As Downton extras get a pay hike I meet a £1-a-month scullery maid from the 1930s

by Jeremy Miles

I hear that producers of the upstairs downstairs TV series Downton Abbey have agreed to give extras working on the fourth series of the hit ITV show a higher rate of pay.

Carnival Films had been offering extras £120 for a 12-hour day but were challenged by the media and entertainment union BECTU which said it fell short of the accepted current industry agreement. Now extras on the show will get nearer £150 for 12 hours on set.

Downton

That sounds like a reasonable rate but it’s certainly not big money by today’s standards. However it is a stark reminder of just how much life has changed in the decades since the landed gentry owned big country houses staffed by scores of servants.

By a curious coincidence I spent some time yesterday talking to a 96-year-old former scullery maid who worked in one of England’s great houses in the early 1930s. She worked a 15 hour day (with a two hour afternoon break) and was paid a £1-a-month. Pathetic and exploitative pay perhaps but the interesting thing is that she believes those days were among the happiest of her life. The reason? She was secure, well fed and, crucially, respected by her employer. Sadly fewer and fewer people can say that these days.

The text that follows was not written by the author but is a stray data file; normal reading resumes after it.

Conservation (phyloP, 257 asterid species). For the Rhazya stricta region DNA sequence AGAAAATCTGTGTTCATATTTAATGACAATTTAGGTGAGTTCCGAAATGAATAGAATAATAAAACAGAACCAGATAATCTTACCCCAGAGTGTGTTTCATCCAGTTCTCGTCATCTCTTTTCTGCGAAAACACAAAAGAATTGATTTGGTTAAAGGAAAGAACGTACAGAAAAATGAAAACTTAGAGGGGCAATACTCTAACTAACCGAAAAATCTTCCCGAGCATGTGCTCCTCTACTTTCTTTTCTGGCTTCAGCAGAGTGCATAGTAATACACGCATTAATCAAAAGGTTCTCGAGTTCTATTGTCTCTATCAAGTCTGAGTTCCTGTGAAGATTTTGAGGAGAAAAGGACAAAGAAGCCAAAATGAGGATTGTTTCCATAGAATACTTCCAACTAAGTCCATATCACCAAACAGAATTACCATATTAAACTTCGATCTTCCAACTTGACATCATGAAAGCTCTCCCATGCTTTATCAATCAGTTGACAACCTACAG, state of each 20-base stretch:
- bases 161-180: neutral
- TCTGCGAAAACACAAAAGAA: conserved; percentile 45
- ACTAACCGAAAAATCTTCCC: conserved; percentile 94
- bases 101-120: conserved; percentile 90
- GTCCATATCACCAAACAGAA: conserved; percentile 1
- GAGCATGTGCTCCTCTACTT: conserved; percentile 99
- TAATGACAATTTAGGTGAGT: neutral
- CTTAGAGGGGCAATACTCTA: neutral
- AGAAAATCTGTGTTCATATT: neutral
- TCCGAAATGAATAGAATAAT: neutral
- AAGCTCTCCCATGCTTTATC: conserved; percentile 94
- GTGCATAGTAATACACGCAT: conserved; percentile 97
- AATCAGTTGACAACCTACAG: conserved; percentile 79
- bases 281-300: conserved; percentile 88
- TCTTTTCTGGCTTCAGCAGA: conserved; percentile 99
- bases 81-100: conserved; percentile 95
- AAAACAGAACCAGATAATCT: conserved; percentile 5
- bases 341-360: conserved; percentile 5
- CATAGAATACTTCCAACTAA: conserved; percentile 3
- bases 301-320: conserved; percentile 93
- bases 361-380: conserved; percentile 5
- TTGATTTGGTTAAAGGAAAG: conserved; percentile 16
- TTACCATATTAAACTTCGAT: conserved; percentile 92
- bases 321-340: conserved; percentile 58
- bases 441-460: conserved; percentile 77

This wonderful old lady, of whom you will read more soon, told me: “The boss was a lovely man. I never had any trouble from him. It was the butler and the cook I had to watch out for. They were far more obsessed with class and position than any of the people above stairs.”

Ah yes, in those days the gentry believed that if you looked after the horses and the servants (admittedly probably in that order) all would be right with the world. Isn’t it absolutely appalling that even that primitive level of thought is beyond the wit of many employers these days?

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